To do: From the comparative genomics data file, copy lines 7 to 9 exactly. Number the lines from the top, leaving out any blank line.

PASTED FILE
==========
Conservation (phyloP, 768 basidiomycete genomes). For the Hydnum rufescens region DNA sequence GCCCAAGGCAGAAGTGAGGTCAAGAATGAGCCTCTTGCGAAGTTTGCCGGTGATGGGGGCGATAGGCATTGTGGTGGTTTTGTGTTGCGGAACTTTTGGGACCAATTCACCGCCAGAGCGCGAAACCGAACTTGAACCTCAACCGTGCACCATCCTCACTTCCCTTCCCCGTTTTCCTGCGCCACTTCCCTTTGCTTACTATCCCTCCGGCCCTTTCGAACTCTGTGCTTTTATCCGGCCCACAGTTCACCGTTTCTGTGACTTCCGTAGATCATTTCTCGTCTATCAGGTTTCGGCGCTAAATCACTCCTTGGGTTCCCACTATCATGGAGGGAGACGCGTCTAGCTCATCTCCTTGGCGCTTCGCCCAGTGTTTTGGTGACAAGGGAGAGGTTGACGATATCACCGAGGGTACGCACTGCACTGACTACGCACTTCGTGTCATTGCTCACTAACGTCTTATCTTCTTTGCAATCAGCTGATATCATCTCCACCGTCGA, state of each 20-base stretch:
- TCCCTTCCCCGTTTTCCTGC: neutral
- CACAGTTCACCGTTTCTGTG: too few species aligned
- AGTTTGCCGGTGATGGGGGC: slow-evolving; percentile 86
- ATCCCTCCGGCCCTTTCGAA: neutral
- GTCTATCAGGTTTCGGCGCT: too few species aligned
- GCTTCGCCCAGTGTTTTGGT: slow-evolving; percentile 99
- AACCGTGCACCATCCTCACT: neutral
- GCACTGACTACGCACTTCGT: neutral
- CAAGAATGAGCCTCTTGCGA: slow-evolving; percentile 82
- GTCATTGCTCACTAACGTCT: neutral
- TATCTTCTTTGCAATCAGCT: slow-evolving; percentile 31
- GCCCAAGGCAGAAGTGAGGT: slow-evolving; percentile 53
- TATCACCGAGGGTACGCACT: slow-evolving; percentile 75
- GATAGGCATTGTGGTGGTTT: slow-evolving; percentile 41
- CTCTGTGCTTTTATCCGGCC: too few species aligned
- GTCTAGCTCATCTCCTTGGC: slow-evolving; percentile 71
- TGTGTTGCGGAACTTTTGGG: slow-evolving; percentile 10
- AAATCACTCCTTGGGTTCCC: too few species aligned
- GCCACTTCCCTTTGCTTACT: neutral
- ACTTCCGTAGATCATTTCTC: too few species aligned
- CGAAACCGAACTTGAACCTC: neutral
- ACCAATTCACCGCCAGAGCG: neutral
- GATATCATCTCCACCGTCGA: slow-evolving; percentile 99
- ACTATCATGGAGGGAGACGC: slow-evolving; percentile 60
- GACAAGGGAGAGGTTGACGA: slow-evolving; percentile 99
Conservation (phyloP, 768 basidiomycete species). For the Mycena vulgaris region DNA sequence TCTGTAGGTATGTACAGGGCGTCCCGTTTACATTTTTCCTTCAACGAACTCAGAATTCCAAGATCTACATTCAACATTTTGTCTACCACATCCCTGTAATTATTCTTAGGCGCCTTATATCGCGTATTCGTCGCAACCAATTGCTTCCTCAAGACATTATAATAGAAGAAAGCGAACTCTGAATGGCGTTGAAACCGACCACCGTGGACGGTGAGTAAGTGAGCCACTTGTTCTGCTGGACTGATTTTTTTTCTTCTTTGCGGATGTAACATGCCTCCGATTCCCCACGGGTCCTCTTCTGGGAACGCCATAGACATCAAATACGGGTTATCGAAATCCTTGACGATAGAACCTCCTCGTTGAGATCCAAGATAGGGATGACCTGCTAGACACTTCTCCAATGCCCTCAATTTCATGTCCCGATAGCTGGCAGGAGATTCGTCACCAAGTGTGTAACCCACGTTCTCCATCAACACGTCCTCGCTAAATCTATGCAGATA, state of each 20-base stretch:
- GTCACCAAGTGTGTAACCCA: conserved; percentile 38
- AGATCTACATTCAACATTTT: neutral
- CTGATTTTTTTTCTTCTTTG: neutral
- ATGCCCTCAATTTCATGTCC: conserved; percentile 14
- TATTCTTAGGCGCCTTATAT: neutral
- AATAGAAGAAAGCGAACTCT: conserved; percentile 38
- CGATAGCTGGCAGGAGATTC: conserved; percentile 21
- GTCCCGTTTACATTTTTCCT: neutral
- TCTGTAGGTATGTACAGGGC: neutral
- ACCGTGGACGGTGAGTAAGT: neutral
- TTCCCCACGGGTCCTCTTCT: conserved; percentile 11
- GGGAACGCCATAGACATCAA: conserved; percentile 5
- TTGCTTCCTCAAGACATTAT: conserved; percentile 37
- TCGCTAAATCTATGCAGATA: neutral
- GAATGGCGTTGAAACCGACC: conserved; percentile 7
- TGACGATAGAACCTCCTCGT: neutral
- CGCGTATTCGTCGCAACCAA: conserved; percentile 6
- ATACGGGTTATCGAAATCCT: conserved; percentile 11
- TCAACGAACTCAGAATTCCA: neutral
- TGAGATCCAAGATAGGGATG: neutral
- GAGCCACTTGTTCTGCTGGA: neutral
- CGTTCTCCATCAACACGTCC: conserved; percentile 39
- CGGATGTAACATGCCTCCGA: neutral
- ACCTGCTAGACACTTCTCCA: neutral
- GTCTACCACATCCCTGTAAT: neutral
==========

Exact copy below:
- GCTTCGCCCAGTGTTTTGGT: slow-evolving; percentile 99
- AACCGTGCACCATCCTCACT: neutral
- GCACTGACTACGCACTTCGT: neutral